TJX, Visa Agree to $40.9 Million Payout for Data Breach

Pending Deal Also Calls for TJX to Promote PCI Standard
TJX, Visa Agree to $40.9 Million Payout for Data Breach
The TJX Companies, Inc. (NYSE: TJX) and Visa have announced that TJX has agreed to fund up to $40.9 million for payments to certain financial institutions following the much-publicized data breach of its computer systems.

The proposed payout is a result of news announced earlier this year, when Massachusetts-based retailer TJX revealed that more than 46 million credit and debit card accounts were hacked in the data breach, going back as far as 2003. Later, court documents revealed that number may be more than 96 million customers affected. ( TJX Worse Than Thought.)

Under the agreement between TJX and Visa, an alternative recovery offer will be made to eligible U.S. Visa issuers that issued payment cards potentially affected by TJX's previously announced unauthorized computer intrusions.

See Also: Addressing the Identity Risk Factor in the Age of 'Need It Now'

The settlement will only be completed if 80% of the card issuers accept the alternative recovery offer by December 19. If they accept, payment will be made by December 27.

Under the terms of the agreement, TJX, the parent of discount chains including TJ Maxx and Marshalls, said financial institutions that issued Visa payment cards affected by the computer breach could receive payments in return for agreeing not to sue or take other steps against TJX and banks such as Fifth Third Bancorp of Ohio, which process TJX's transactions.

Visa would also suspend certain fines, and TJX will agree "to serve as a spokesperson'' in support of new Payment Card Industry (PCI) data security standards.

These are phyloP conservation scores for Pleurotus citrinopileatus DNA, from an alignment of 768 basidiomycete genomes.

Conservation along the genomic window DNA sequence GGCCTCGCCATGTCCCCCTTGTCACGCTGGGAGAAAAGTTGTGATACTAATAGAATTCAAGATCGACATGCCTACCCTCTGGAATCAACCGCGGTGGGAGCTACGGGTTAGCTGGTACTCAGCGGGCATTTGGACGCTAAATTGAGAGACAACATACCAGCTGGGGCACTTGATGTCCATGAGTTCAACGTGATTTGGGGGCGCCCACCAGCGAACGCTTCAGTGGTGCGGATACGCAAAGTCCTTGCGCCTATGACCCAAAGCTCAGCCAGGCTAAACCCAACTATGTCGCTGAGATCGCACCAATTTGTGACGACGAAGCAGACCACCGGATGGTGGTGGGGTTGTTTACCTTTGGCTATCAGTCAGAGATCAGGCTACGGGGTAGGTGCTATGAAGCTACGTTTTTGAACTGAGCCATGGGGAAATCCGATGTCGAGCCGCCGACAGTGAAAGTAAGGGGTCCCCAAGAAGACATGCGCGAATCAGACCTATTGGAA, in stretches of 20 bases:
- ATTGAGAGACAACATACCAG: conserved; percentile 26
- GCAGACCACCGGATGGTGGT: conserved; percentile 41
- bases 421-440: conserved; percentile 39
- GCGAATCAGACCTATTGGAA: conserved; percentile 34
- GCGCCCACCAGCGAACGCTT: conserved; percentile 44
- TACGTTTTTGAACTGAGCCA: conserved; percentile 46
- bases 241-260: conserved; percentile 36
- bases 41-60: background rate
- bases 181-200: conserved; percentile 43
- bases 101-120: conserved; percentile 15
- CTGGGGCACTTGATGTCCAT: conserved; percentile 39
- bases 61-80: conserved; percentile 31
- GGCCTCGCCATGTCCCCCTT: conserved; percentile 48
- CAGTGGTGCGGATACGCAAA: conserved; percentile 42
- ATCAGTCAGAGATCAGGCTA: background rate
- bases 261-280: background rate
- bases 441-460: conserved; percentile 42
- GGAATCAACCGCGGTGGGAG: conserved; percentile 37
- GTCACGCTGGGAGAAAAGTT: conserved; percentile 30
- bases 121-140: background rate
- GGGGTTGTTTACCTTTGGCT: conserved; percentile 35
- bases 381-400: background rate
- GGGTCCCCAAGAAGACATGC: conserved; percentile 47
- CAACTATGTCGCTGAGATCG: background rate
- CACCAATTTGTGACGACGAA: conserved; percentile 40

"We believe this settlement agreement provides a fair resolution of these issues," TJX's President and Chief Executive Carol Meyrowitz said in a statement. "At TJX, we have learned a great deal about the risks of cyber attacks and have responded aggressively to take our own security to even higher levels. We have also learned about the heightened security risks that exist across the entire US retail and banking industries as a result of today's high tech criminals. We believe that cooperative action is required by all banks, payment card companies and merchants to better protect customer payment card data."

This proposed settlement comes on the heels of a US District Court judge last week denying an effort by a group of bankers and banking associations who filed a class action suit against TJX to recoup losses suffered because of losses and costs related to reissuing credit and debit cards. (Read: New England Banks File Class Action Suit Against Retailer TJX)

The Massachusetts Bankers Association (MBA) calls the court's decision "only one step in a long, complicated case."

The MBA, which represents 205 banks in the state, is a co-plaintiff in an ongoing lawsuit against TJX filed in April. Others participating in the suit are the Connecticut Bankers Association and the Maine Association of Community Banks, as well as several individual banks. All of these entities were hoping to get the courts to certify them as members of a class.

"We are looking forward to the next hearing date on Dec. 11, when the court will consider important pending motions that we believe are related to class certification. Nothing in the decision discusses or addresses the conduct of TJX," said the statement issued by the MBA.

The banking plaintiffs in the class action suit have not set a dollar figure on the total damages sought in the suit. Industry analysts estimate the total costs to TJX from $500 million to as much as $1 billion.


About the Author

Linda McGlasson

Linda McGlasson

Managing Editor

Linda McGlasson is a seasoned writer and editor with 20 years of experience in writing for corporations, business publications and newspapers. She has worked in the Financial Services industry for more than 12 years. Most recently Linda headed information security awareness and training and the Computer Incident Response Team for Securities Industry Automation Corporation (SIAC), a subsidiary of the NYSE Group (NYX). As part of her role she developed infosec policy, developed new awareness testing and led the company's incident response team. In the last two years she's been involved with the Financial Services Information Sharing Analysis Center (FS-ISAC), editing its quarterly member newsletter and identifying speakers for member meetings.




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